Furthest Right


Any person who has ever built any complicated structure, idea or work of art will know the feeling: you love pure, clean, uncomplicated logic.

When a building flows together with the fewest lines possible, or an idea stitches together a handful of concepts that lead from one to the other without glitching, or even a book reads as naturally as a lover’s confession, you know you have reached that uncomplicated clean logic.

In the wake of Anders Behring Breivik shooting up Norway, and the recent rise of far-right parties across Europe, people are re-assessing their beliefs. They are looking for an uncomplicated view to express to others.

This view should not be reactionary; it should keep the best of our current time and also fix its problems. It should not attempt to resurrect the past with its problems, but to take from the past what is good. In other words, it’s right now 2.0, not pre-now 1.0.

Let me sketch it for you:

  • Deep ecology. Laws and green-branded products don’t avoid ecocide; making reverence for the environment a part of our culture does. Culture is flexible where laws are limited. Culture endures. Culture is participated in without resentment. We will never fix our environmental problem until we have a culture that loves nature more than the latest gadget and having another 20 people on the block. Until our culture wraps itself around environmental protection and nurturing, we will always see ourselves at odds with nature because its needs conflict with our profit motive, which right now is our stand-in for culture.
  • Nationalism. Without a central identity and heritage to unite a culture, we’re left in the land of political dogma and academic theory. Those do not unite a civilization, as the Soviet Union found out. Instead, we need something at a level lower than that of words or symbols; we need our blood, our family ties, our kinship and our hereditary, historical values. These alone can provide the basis for the kind of culture we need to be deep ecologist in nature.
  • Human biological diversity. Any future philosophy is going to begin with understanding that we are not equal; in fact, our biology defines us to a greater degree than our conscious choices, because our “concious” choices are influenced heavily by biology. We don’t like to admit this, because biology is outside of our control; it is not a gesture of our personalities. But the sooner we admit our differences, and put the people who are good brain surgeons into the brain surgeon role, and pick the fair-minded, noble, deeply intelligent and perceptive into positions of power, the happier everyone will be.
  • Disconformity. The bonus of admitting that we are all different is to admit that we have different paths through life, and they cannot be compared in a “universal” or “objective” sense the way paychecks can (or obedience to the state dogma of morality can). This future is not non-conformist, because non-conformity relies upon conformity as its anti-template; instead, this future will have no expectation of uniformity, utilitarian equality and universal methods of finding ourselves, like equality, salaries and popularity. This future world will accept that our path is ours alone to carry and that social attention, while it seems to make the situation better, is in fact a wrong turn.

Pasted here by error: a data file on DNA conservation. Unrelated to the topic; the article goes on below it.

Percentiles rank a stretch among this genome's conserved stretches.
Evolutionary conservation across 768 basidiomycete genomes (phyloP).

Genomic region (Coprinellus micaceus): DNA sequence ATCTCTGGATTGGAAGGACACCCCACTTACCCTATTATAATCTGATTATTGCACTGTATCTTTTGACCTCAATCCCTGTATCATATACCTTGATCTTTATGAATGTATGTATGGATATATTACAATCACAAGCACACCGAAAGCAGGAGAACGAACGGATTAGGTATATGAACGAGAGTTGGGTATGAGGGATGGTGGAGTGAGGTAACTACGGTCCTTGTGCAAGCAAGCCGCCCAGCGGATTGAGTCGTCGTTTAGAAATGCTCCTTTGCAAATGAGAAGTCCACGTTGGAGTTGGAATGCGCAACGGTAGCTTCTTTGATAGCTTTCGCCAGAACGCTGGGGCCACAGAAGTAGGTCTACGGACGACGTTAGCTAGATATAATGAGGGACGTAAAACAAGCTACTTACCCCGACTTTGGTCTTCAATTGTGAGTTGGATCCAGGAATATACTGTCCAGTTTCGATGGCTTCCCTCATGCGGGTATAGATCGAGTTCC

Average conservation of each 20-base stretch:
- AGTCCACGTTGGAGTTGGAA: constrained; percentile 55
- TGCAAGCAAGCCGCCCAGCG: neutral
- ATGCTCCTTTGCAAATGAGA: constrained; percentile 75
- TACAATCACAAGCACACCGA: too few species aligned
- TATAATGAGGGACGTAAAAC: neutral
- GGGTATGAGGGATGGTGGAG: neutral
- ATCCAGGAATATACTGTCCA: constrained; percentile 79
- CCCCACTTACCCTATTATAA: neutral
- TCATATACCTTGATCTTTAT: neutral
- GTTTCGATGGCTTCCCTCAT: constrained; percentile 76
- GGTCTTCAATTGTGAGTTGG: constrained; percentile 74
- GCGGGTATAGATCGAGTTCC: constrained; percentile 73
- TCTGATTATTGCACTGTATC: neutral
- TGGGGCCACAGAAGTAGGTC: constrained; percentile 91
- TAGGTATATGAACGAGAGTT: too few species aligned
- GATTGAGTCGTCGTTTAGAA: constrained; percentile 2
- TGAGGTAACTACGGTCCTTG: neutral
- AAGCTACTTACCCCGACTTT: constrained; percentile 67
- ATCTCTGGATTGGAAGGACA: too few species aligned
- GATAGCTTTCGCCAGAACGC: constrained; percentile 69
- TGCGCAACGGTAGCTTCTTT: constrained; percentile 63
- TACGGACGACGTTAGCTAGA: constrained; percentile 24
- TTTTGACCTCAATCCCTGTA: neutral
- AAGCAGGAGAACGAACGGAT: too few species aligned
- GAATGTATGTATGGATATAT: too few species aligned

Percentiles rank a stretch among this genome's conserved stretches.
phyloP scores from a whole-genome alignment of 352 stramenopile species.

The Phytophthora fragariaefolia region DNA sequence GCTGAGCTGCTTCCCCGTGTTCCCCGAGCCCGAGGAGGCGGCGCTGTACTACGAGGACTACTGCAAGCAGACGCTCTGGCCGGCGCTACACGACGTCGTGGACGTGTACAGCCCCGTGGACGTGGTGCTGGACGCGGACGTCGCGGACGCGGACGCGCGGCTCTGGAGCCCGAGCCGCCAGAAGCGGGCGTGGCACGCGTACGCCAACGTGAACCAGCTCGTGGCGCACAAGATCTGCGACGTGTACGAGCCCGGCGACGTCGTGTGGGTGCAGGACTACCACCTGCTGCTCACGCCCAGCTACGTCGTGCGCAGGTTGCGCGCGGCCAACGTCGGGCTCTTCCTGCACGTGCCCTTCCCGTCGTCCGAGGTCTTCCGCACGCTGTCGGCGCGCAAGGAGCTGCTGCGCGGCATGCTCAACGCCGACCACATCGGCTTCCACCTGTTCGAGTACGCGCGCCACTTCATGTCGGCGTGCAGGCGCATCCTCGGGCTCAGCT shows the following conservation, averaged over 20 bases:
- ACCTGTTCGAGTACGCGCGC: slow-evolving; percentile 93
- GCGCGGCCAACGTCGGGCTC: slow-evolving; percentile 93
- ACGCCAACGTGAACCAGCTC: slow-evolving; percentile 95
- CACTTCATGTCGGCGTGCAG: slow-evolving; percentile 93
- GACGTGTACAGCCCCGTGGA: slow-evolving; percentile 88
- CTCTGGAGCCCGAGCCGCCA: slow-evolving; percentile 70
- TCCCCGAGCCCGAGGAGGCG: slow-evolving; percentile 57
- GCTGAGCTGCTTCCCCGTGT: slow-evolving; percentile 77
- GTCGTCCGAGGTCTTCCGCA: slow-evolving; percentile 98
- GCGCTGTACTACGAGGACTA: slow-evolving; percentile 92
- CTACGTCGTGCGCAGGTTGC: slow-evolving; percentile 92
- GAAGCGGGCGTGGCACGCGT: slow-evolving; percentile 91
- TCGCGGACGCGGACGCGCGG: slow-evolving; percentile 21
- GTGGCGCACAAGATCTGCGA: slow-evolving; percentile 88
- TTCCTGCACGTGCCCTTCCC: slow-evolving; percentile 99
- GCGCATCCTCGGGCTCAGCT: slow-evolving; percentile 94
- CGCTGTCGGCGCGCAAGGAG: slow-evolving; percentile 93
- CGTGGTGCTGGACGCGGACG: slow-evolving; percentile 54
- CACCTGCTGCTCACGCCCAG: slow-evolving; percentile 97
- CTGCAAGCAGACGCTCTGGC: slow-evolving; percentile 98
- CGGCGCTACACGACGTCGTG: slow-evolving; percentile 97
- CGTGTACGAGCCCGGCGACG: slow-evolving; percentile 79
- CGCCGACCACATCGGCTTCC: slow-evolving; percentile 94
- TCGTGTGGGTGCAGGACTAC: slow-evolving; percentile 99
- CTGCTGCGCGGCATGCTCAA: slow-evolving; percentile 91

• Beauty and grace. When we come through the cataclysm of watching modernity run down into a dysfunctional wasteland, we will come back at our problems with higher standards. Specifically, “most people weren’t offended by it” will no longer count as good enough. Nor will quantity without quality. People are going to want to live in beautiful cities without ghettoes, without advertising scribbled across every open surface, and without the oppressive atmosphere of rodents scrabbling for a few peanuts. When people turn their focus to this, the result will be authoritarian at first but then like clouds parting over a clearing, the inherent wisdom of beauty will appear. Architecture, art, city designs and products must not only be functional, they must have a grace that imparts joy to living, and a beauty that centers us and makes us think of a positive future.

Right now, most people will call you a crazy dreamer if you say these things, but most people parrot what’s on their TV, or their friends parroting what’s on their TVs, or even state dogma, or the kind of lowest common denominator negativity that passes for detached wisdom in these confused times.

This future is uncomplicated. The present design of our civilization has endless footnotes, irregularities, taped-over loose wires and doors that go nowhere. It’s an ad hoc hack based on the culmination of what is left over after most things have failed, which means it is clearly the average in a negative sense, meaning unexceptional and utilitarian.

An uncomplicated future, on the other hand, has a few clear principles and those guide us seamlessly in both detail and bigger picture. From those few seeds, we can generate the rest of the patterns of behavior, just by applying those abstractions to the local level. The confusion and doubt of a commercial time will fade into memory.

Very few modern people will address what it means to say that history is cyclic. They imagining we are denying the linearity of time; instead what we are saying is that there are time-proven ways of not just surviving, but living well, and that after the confusion, we return again to those times of uncomplicated grace.

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